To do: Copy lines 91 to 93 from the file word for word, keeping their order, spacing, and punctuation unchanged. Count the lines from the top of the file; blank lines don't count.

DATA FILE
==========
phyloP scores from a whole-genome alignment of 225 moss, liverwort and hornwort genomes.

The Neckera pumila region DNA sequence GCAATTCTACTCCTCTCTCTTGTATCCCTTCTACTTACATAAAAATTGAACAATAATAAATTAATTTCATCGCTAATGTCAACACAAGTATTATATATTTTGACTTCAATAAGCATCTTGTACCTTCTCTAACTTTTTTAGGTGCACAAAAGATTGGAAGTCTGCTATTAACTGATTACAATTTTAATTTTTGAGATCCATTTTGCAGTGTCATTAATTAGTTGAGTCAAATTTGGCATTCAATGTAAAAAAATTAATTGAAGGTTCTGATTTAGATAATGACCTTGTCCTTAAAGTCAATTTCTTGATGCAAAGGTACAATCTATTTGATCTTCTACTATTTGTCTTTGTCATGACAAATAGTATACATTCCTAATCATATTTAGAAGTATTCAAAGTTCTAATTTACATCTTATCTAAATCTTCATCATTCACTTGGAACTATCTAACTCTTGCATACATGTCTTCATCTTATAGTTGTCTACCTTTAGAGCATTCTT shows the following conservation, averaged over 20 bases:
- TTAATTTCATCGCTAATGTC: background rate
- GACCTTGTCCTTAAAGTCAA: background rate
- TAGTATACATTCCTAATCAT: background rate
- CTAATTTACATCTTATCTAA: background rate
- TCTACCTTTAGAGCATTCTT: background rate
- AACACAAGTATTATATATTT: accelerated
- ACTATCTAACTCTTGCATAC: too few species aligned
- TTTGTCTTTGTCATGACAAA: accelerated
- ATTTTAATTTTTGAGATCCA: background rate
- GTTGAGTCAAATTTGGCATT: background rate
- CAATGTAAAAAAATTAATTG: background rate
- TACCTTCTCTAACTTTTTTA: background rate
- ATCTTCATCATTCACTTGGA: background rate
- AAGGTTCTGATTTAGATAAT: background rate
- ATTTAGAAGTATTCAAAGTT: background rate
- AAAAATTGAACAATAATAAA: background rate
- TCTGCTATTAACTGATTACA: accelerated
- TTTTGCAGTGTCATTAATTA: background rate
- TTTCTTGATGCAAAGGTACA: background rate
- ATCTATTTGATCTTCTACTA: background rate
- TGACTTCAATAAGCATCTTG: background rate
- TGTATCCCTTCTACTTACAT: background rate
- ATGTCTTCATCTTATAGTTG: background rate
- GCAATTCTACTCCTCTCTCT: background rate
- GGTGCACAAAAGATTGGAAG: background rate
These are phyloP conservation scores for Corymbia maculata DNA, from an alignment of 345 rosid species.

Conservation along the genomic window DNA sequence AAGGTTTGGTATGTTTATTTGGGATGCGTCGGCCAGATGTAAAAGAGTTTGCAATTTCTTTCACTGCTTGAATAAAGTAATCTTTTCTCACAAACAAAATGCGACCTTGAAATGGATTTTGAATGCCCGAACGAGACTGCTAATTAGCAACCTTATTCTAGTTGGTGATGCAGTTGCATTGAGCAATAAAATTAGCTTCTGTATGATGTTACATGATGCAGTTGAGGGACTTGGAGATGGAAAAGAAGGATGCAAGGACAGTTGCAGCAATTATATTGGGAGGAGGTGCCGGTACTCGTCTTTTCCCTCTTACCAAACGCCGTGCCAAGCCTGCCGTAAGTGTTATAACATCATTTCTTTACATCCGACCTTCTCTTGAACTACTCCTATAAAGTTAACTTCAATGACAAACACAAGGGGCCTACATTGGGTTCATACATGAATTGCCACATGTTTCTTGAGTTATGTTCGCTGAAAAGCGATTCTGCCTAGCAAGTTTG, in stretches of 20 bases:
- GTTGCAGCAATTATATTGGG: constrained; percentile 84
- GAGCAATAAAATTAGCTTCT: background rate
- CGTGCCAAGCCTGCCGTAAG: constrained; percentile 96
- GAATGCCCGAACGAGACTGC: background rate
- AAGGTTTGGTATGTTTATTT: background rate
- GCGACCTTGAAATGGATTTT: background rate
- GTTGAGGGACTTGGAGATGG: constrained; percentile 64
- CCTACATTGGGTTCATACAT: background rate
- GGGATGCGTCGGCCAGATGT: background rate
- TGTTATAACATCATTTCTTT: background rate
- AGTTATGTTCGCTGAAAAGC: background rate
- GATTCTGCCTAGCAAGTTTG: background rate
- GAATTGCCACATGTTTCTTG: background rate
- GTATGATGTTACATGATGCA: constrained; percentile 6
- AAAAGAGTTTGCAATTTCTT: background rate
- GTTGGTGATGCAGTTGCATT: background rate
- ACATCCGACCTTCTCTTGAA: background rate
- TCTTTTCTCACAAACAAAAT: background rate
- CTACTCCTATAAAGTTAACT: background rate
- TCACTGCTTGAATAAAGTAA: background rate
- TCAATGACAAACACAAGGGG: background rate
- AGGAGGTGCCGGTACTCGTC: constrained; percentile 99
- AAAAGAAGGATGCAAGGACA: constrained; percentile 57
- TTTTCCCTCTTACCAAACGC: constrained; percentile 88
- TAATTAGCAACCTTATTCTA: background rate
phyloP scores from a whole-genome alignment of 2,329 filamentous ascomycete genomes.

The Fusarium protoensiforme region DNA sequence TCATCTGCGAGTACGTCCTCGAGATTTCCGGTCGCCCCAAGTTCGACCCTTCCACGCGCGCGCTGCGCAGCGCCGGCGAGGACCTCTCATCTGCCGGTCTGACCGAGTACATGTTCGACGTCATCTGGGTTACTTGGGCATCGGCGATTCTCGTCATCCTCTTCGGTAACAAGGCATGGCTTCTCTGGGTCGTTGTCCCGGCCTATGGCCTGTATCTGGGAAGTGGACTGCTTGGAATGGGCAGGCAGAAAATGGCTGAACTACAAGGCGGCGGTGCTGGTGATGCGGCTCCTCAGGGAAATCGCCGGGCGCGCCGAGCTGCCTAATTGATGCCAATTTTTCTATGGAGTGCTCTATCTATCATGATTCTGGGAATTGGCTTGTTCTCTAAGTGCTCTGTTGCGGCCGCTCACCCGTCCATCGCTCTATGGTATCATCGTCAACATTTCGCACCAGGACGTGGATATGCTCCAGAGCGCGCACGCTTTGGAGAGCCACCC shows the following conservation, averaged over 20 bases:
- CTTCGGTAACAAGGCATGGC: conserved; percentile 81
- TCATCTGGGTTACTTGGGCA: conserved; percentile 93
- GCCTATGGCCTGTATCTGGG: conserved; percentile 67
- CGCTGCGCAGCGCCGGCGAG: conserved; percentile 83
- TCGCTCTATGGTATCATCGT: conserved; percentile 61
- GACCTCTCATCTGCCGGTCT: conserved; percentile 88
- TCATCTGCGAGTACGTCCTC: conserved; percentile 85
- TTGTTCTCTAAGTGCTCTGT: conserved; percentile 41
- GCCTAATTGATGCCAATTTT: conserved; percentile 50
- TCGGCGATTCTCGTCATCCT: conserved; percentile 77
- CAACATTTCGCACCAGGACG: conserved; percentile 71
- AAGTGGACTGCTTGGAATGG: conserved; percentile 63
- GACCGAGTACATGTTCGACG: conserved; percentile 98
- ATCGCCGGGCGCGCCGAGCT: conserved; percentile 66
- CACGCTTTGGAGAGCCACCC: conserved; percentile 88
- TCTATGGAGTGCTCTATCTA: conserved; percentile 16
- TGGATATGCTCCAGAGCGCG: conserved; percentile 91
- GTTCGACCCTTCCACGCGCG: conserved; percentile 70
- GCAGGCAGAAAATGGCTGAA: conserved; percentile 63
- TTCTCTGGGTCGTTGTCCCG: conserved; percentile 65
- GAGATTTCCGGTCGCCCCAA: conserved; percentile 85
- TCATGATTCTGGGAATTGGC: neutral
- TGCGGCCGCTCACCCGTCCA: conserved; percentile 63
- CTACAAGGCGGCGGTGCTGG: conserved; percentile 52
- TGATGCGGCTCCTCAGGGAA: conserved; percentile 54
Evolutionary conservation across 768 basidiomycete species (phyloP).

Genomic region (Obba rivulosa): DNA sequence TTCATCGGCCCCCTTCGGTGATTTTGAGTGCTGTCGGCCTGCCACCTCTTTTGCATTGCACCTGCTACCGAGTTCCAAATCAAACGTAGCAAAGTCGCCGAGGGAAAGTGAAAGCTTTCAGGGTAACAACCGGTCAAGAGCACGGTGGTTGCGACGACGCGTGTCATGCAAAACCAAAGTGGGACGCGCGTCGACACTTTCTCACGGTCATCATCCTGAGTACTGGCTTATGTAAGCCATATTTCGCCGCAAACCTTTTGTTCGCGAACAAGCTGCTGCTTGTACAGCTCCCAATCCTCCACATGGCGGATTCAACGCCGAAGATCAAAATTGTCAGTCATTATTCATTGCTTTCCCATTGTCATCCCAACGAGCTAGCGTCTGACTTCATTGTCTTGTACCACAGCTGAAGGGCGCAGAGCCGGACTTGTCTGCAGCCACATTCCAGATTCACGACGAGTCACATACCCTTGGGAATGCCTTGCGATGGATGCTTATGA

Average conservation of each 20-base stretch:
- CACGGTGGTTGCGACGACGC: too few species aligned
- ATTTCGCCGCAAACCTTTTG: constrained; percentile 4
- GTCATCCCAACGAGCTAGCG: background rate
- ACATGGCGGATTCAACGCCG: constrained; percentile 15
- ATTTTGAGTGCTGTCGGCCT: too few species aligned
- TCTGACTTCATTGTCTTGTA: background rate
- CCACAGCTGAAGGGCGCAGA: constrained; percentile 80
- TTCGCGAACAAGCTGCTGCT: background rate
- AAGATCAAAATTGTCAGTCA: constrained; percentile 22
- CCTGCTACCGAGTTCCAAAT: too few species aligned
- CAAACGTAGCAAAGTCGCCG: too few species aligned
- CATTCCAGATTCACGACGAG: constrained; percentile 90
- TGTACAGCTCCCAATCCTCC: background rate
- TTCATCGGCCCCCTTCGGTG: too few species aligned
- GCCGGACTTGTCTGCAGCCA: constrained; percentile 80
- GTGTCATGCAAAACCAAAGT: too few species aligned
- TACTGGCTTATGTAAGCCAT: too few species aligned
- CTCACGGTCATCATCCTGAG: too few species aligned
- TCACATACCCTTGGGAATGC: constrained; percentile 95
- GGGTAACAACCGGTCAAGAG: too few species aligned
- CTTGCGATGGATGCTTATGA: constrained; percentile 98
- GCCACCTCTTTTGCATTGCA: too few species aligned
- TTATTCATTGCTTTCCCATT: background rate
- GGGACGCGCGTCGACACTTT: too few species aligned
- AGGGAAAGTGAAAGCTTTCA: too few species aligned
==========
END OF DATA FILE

- CCACAGCTGAAGGGCGCAGA: constrained; percentile 80
- TTCGCGAACAAGCTGCTGCT: background rate
- AAGATCAAAATTGTCAGTCA: constrained; percentile 22